And now I’ve made that “pre-existing” condition public. I hope no one from my insurer is reading this. It’s fortunate I have only three readers. 🙂
My time lately has been spent working, running, editing (and sometimes writing) the church blog, trying not to go off the deep end with my food choices, and making feeble attempts to spend time with my mom, who lives half a mile away but doesn’t see us as often as she should (our fault, not hers). But in about six weeks our Biggest Loser competition at work will be over, and I won’t be wogging (walking/jogging) seven to nine times a week. (Yes, that may seem extreme, but I don’t work out that hard each time – just Tuesday and Thursday evenings with the group.)
And I got new running shoes yesterday. I needed more stability to help correct problems I didn’t realize I had until recently. Who knew I had high arches and I overpronated with my right foot? (Actually, Bruce noticed the overpronation recently, but it had taken us a few weeks to find the correct shoe.)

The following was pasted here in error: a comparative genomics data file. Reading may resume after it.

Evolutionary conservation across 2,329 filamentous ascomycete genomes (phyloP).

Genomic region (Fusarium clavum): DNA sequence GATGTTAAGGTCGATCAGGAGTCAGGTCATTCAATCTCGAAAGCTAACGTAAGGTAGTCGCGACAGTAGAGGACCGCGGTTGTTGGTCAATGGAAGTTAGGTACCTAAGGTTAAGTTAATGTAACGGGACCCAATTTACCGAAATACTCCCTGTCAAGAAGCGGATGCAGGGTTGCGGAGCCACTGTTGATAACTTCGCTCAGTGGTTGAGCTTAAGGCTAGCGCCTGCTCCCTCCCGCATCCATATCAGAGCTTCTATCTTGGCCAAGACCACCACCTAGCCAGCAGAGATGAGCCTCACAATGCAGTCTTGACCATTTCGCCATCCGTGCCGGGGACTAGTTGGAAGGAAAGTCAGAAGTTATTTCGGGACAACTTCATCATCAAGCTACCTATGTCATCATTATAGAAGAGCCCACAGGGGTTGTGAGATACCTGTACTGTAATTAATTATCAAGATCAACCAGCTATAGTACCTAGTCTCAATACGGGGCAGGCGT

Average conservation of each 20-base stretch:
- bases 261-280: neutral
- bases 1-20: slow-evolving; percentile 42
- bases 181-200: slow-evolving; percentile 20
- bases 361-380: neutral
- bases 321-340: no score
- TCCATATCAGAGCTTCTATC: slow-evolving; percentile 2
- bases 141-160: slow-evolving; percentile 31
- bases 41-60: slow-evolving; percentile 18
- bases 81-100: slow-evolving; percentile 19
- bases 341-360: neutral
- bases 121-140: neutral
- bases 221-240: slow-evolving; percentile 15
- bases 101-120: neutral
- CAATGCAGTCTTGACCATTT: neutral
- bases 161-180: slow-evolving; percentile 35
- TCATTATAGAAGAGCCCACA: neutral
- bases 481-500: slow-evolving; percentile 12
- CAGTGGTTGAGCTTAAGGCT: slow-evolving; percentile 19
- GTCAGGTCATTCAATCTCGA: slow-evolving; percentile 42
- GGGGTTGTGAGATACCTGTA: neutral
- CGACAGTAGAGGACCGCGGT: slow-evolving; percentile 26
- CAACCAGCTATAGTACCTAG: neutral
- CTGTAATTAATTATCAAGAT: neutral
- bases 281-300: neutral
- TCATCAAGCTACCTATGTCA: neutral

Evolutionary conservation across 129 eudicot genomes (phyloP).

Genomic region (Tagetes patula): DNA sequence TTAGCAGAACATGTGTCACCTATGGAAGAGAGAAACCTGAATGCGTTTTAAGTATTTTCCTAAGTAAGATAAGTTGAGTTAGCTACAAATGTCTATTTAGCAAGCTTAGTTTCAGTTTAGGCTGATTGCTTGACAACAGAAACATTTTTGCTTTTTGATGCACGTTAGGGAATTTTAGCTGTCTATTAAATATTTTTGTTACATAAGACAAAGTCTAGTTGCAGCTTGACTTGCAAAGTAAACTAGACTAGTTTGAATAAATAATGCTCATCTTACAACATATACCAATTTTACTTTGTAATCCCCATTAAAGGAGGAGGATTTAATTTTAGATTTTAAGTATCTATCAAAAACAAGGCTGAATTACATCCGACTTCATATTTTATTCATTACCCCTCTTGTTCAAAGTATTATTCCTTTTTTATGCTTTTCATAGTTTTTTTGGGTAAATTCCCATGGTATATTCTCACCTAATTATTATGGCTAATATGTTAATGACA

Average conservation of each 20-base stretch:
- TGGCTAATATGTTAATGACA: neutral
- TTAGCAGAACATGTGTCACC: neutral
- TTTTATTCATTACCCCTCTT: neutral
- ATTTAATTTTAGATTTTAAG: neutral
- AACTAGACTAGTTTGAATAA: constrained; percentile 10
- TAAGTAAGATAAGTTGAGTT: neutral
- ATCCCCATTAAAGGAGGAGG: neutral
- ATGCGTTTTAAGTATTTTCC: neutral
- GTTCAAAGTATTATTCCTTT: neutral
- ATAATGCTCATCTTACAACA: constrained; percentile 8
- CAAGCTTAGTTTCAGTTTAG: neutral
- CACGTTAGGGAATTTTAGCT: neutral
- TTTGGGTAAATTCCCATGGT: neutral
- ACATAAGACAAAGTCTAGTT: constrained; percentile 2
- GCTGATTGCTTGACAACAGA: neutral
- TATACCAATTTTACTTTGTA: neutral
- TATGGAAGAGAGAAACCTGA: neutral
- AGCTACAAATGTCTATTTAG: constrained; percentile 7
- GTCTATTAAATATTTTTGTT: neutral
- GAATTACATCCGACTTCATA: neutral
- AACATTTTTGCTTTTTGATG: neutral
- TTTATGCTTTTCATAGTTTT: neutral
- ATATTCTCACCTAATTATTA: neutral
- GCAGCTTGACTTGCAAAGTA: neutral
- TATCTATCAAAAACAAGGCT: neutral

Aches, pains, grunts and crunchy knees. Getting old is not for sissies.
I am still alive. I’ve just been busy – and tired.
My week has been a bit difficult, foodwise. I have strayed off the path a bit – not too much, just enough to make me a little annoyed at myself. Stress will do that.
Tonight I wanted to write a longer post here but had to write my Thursday post for the Connect+Scripture blog at my church, then edit the Friday morning post and get it ready to publish. This is time consuming, and, even though I love Connect+Scripture, it sometimes causes me to neglect other things I need to do (such as sleep).
Last week’s weigh-in at work had me close to my 20-pound goal. I’m rethinking my reward. Instead of sandals, I’m considering a chin-up bar that will hang in the doorway (I need to work on my flabby arms). Or getting a replacement for my favorite necklace, which I lost nearly three weeks ago (ironically, because of the Biggest Loser contest! It was in my purse instead of on my person in the minutes leading up to the weigh-in, and it fell out somewhere along the way). But I may save the necklace for my 40-pound reward; it costs nearly $40, and the chin-up bar is $18. On the other hand, I may have to make my rewards ones that don’t cost money; we’re still trying to sell our house in North Little Rock, so pennies are still being pinched around here.
I’m so tired tonight I’m bordering on incoherent, so I’m going to sign off and crawl into bed with the very good book that I’m reading.